OPINION: News Analysis - News of the dot.com’s death is exaggerated/PR agencies are blaming media exuberance for the hype surrounding the flotation of Lastminute.com and predictions of a bubble about to burst

If you have just returned from Venezuela, where you have been negotiating the trickier sections of the Orinoco since February, you have an excuse for not knowing who Martha Lane Fox is. Otherwise, you have not picked up a newspaper for the last six weeks.

If you have just returned from Venezuela, where you have been

negotiating the trickier sections of the Orinoco since February, you

have an excuse for not knowing who Martha Lane Fox is. Otherwise, you

have not picked up a newspaper for the last six weeks.



The on-line travel booking and leisure company she co-founded floated in

March amid the sort of media trumpeting usually reserved for the antics

of Posh and Becks - in PR terms, a remarkable achievement for what is

essentially a financial story. Much of the excitement was generated

around Lane Fox herself: attractive, young and soon-to-be very rich

indeed. These points may not be subject to change, but Lastminute.com’s

opening share price fell quickly after a brief rise and has not really

recovered since.



This is hardly the instant magic that the casual investor was

expecting.



The Lastminute.com experience raises one question: was PR responsible

for over-hyping this particular product? It also invites two wider

thoughts.



Is Lastminute’s performance so far the precursor of the dot.com bubble

finally bursting? If so, what implications would this have for the PR

industry?



Lastminute employs three agencies in this country: Citigate Dewe

Rogerson for financial and business PR, Gnash for business and tradePR,

and Ketchum for consumer PR. Nancy Prendergast, director at Gnash, is

unequivocal: ’It is less that PR hyped them and more media hype. We were

quite successful in telling their story at a time when the media wasn’t

even engaged. Over the last year there has been an incredible take-up in

coverage.’



And once newspapers, radio and TV were interested Prendergast says ’it

was almost like a train that couldn’t be stopped. They are the first

really high-profile dot.com, with a charismatic team of leaders the

press loved to get hold of’. ’We tried very early on to shift the

emphasis from Brent (Hoberman, Lane Fox’s business partner) and Martha

as personalities and on to the business and what they were offering to

it.’



Admirable aims but it probably doesn’t hurt too much if you can’t make

that shift.



If the popular perception is of a feted start-up which has failed to

live up to expectations, it is worth asking how much hype there can

actually have been since all activity around flotations is subject to

strict regulatory controls. Tony Carlisle, executive director of

Citigate Dewe Rogerson, is stern: ’I don’t believe there was any hype

whatsoever in the Lastminute share offering,’ he says bluntly. ’It was

by design already a very visible entity, a big name brand.’



’Anyway,’ he says, ’hype suggests extreme presentation, which has not

been the case. It may be more the media itself which has created that

impression.’



And as to the notion that this might mark the beginning of the end for

the rise of the dot.coms, he is politely scornful. ’Some of the comment

about dot.coms is seriously daft. In any revolution, not all of the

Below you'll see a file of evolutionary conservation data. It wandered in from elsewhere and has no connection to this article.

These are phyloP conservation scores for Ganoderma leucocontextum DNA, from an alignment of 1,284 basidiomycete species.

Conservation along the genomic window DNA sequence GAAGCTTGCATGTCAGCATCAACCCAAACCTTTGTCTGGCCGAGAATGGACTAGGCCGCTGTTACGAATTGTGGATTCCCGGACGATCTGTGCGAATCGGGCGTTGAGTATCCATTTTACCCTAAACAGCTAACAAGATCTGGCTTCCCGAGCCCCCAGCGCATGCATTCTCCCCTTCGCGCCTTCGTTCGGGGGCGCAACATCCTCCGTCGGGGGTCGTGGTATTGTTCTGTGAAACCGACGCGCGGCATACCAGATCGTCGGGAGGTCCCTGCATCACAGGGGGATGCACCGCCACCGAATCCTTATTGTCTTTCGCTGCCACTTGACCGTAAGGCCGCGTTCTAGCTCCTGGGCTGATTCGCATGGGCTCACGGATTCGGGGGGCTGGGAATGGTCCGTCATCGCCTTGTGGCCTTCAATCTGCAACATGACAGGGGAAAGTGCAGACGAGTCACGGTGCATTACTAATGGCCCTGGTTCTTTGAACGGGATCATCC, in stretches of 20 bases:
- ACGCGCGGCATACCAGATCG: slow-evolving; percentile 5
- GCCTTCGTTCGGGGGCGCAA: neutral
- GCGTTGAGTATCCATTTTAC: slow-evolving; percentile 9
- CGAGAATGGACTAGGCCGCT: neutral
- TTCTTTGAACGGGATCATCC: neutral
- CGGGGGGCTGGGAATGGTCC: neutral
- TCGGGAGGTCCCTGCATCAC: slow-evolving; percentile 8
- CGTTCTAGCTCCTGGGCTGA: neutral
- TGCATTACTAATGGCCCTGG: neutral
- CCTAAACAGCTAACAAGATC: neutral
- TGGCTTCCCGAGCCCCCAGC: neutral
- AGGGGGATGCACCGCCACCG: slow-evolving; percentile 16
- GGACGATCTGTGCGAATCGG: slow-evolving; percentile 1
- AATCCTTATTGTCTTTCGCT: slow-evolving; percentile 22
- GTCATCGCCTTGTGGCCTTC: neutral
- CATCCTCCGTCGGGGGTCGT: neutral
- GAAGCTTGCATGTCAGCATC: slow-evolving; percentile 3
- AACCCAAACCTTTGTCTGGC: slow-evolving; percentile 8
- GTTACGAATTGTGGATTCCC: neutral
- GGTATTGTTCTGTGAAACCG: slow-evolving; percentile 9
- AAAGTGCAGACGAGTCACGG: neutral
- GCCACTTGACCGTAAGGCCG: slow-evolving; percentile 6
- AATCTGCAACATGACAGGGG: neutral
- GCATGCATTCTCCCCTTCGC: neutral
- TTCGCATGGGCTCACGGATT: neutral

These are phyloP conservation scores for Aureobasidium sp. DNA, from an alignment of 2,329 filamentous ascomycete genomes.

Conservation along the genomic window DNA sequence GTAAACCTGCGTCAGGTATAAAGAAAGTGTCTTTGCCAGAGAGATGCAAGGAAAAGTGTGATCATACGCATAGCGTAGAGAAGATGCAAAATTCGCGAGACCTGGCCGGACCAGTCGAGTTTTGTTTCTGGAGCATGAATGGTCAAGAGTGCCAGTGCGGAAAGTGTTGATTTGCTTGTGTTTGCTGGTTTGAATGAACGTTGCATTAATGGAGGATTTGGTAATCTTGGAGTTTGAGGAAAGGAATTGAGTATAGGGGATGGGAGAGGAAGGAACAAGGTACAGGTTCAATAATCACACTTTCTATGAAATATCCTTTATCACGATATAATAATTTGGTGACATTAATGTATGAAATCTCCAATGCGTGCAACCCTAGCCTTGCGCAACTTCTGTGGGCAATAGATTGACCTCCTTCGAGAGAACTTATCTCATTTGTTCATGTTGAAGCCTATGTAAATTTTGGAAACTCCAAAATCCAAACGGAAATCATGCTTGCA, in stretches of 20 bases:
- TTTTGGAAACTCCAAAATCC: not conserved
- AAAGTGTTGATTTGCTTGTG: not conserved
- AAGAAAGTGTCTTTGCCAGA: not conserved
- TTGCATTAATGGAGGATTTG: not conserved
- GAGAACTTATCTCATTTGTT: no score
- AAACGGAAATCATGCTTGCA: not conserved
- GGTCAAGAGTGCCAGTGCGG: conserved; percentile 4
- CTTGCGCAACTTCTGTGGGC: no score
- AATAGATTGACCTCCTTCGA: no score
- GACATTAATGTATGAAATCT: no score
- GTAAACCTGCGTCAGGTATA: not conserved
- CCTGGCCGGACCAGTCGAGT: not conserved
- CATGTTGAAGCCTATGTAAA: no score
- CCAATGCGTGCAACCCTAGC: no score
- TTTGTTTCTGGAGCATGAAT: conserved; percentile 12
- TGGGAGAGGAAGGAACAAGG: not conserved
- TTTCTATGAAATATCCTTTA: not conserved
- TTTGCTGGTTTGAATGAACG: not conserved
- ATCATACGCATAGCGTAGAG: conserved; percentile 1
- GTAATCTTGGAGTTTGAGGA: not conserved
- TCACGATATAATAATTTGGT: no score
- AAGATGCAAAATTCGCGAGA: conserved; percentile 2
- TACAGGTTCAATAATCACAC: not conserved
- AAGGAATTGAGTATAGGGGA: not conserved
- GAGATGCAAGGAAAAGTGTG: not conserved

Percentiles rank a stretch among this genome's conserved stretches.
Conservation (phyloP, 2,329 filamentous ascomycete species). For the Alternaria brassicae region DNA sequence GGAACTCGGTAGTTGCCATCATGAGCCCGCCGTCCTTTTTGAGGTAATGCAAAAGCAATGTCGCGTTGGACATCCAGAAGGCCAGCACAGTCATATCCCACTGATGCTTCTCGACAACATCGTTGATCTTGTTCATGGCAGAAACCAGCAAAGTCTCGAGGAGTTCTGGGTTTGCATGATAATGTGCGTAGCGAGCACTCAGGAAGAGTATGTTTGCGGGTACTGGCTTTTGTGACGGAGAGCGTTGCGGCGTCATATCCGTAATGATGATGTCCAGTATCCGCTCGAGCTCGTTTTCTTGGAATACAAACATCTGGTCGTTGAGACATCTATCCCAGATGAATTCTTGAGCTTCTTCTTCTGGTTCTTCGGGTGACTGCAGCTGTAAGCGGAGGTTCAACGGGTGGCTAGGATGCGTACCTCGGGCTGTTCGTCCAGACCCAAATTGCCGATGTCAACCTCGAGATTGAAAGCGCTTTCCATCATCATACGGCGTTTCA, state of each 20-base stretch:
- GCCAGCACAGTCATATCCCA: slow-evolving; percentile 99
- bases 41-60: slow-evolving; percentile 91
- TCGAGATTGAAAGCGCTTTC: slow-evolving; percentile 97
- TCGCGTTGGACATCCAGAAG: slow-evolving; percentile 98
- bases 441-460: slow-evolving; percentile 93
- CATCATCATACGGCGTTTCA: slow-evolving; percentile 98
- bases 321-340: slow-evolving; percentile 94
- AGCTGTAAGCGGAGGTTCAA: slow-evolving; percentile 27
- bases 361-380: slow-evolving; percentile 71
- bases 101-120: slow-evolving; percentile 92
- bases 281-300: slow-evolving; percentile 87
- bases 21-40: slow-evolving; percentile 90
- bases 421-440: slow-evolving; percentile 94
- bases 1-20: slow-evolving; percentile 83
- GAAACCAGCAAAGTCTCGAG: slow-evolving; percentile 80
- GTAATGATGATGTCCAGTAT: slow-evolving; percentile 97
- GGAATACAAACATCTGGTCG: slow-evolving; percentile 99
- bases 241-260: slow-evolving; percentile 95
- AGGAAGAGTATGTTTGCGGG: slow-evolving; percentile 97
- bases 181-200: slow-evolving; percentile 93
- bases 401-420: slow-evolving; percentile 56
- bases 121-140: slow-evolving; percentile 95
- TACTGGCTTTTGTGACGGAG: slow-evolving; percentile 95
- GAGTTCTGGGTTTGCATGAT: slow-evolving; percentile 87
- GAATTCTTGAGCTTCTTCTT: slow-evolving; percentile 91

companies are of the same quality. You are going to get some that bomb

spectacularly.’



Grace Fodor, founding director of specialist dot.com agency Fodor

Wyllie, likewise reckons there is no need for panic. In 18 months’ time,

PR opportunities may not be so markedly different, she thinks. ’It may

not be a booming, booming, unrealistic market,’ she says. ’It needs a

realistic alignment - but that realistic level is still booming.’



Despite this correction in the market, ’in terms of the quality of

services coming through, it will increase and finesse itself. There may

be fewer players but the quality will be dramatic,’ she says.



Back to Martha and Brent. Carlisle says that, despite the amount of

personal publicity they - especially Lane Fox - received, neither is

interested in pushing their personal profile. ’A high proportion of that

hasn’t come from their mouths.’ Interviews have come up with a lot of

the intimate stuff without agency prompting,’ he says.



However, Neil Morgan, managing director of e-Space, an on-line contract

publisher, thinks agencies concerned with simply maximising instant

publicity could be forgiven. ’Lastminute was a PR dream in a way: two

photogenic founders with an interesting idea which could be understood

in about three seconds. It must be so tempting to take the short-term

hit because everyone wants to write about how the 27-year-old girl was

now a paper millionaire - (the media) are hardly going to talk about the

business model. In the new economy, first mover advantage is seen to be

so important and PR is a crucial part of that.’



Still, the agencies concerned stand by their assertion that activity was

both proportionate and justified, and that a combination of factors was

responsible for the subsequent level of media and public interest.



Lastminute.com is the first of the e-commerce businesses to become what

virtually amounts to a household name. It came to prominence as internet

companies were entering the mainstream; it got attention because the

media was ready to cotton on to it and it is a simple idea at a time

when ordinary people realise that owning shares can be a smart move.

Finally, Martha Lane Fox is 27, blonde and - on paper - a

multi-millionairess. And it is foolish to underestimate people’s

interest in any combination of the above.



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